Lisa Horn and guide dog Miami
Two new residents came to Perham last spring - Lisa and Miami. Miami is a dog - a very special, well-educated, hard working dog. Miami is a guide dog. She has been Lisa Horn's "eyes" for the last four years. Lisa has a disease called retinitis pi...
Two new residents came to Perham last spring - Lisa and Miami.
Miami is a dog - a very special, well-educated, hard working dog. Miami is a guide dog. She has been Lisa Horn's "eyes" for the last four years. Lisa has a disease called retinitis pigmentosa, a scarring of the retina, which slowly causes loss of sight.
According to the Foundation Fighting Blindness, retinitis pigmentosa (RP) is the name given to a group of inherited eye diseases that affect the retina. Retinitis pigmentosa causes the degeneration of photoreceptor cells in the retina. Photoreceptor cells capture and process light helping us to see. As these cells degenerate and die, patients experience progressive vision loss. There is more information about this and other diseases of the eye at the Foundation's web site: www.blindness.org .
Lisa was diagnosed with RP when she was only five. By age 25 she had stopped using her eyes for reading. She now uses Braille for her reading and Miami to guide her.
Miami is a five-year-old black lab who was destined to be a guide dog from the moment she was born. She was raised by people qualified to work with guide pups. According to Guide Dogs for the Blind they "currently have more than 1,000 volunteer puppy raisers throughout the Western states. Qualified raisers receive pups when they are approximately 8 weeks old. While puppies are placed in homes, puppy raisers housetrain the pups, teach them basic obedience and good manners, and--above all--socialize them to the world."
After leaving her puppy raisers, Miami went to school at Guide Dogs for the Blind, a non-profit, charitable organization, in San Rafael at the where she underwent formal guide dog training for six months.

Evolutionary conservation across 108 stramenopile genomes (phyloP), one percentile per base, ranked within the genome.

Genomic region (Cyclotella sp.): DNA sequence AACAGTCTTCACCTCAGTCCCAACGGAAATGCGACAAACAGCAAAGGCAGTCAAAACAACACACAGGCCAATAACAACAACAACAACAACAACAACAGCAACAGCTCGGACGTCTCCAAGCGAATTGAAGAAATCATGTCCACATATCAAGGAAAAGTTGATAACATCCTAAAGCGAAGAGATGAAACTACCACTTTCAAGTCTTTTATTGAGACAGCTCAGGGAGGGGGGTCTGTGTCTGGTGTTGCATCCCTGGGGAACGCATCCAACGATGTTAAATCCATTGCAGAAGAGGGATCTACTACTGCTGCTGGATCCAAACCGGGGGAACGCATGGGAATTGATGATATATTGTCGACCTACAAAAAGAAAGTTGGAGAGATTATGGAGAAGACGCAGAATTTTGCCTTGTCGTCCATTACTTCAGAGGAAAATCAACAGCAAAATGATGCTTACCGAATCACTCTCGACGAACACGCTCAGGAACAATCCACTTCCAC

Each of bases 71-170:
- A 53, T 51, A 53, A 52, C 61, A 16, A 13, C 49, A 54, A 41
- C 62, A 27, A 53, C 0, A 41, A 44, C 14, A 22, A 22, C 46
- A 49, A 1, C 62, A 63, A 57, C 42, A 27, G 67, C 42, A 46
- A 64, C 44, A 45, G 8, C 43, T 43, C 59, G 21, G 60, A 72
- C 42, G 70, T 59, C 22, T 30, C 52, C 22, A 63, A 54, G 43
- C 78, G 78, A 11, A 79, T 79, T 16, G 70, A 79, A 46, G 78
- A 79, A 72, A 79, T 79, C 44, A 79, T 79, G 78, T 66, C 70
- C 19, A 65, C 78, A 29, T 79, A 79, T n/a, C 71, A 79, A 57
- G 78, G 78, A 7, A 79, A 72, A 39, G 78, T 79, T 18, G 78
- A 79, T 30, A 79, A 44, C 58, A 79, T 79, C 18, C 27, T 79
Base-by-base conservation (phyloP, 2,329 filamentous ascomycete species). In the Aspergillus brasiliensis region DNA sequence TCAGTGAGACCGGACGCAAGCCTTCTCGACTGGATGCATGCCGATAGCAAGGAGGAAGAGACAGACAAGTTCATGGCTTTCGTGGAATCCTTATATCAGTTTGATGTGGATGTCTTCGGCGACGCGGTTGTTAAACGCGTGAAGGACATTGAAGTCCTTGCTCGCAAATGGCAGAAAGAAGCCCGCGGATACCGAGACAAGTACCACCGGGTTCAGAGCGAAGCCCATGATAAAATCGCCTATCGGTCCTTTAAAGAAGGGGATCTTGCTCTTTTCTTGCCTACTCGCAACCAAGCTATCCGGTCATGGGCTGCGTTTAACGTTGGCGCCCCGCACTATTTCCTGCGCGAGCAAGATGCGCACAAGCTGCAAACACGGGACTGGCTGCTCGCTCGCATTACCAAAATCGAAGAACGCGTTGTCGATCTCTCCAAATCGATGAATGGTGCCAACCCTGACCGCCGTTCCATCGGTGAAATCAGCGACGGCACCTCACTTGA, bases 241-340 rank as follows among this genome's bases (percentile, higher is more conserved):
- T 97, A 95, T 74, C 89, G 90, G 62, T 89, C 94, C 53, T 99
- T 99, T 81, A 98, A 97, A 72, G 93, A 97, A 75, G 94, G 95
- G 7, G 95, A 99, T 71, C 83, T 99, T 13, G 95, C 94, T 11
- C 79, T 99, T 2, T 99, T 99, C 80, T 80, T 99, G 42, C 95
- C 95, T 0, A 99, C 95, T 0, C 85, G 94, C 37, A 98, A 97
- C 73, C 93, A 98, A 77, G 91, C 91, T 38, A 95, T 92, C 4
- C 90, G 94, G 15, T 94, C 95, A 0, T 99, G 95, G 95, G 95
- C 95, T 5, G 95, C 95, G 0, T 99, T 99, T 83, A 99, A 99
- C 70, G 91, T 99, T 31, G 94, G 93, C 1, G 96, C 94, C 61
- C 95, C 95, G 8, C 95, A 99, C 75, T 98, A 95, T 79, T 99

Lisa also went to school in San Rafael. She spent 28 days learning how to work with a dog in harness. She says it was pretty tough training, but at the end she was matched up with Miami. The two have been working together since Sept. 11, 2002.
Lisa and her sister Wendy Jacobson, who lives on Lake 7 near Vergas moved to Perham from Ada to be closer to their sister Kelley Neyens who last year was in a coma caused by a car accident in Wisconsin. Lisa is living independently and Miami is helping her with getting around Perham just fine - except for things like "little short walls, benches, trees in sidewalks, and the lack of sidewalks." Kelley, Miami, and Lisa are getting the hang of Main Street after a few detours through the decorative nodes in order to cross streets.
Lisa says the most important navigation tools for her are a good memory and sense of direction. She will stop people to ask for help if she needs it. And she welcomes people to greet her and even engage in conversation. The important thing for everyone to remember, though is that Miami is a working guide dog. She should not be petted or even called by name. Lisa explains, "She needs to focus, so she shouldn't be touched or played with." Lisa also says, "It's amazing how kids know more than the adults some time." They are taught in school about blindness and guide dogs. In Ada Lisa visited the schools to help teach the children and would like to do the same thing in Perham.
If you see two young females, one human and the other a canine in harness; by all means say "hello" and welcome them to Perham. Just remember, Miami is always "at work."
More information about Guide Dogs for the Blind is available at www.guidedogs.com or (800) 295-4050. The address is PO Box 151200, San Rafael CA 94915-1200.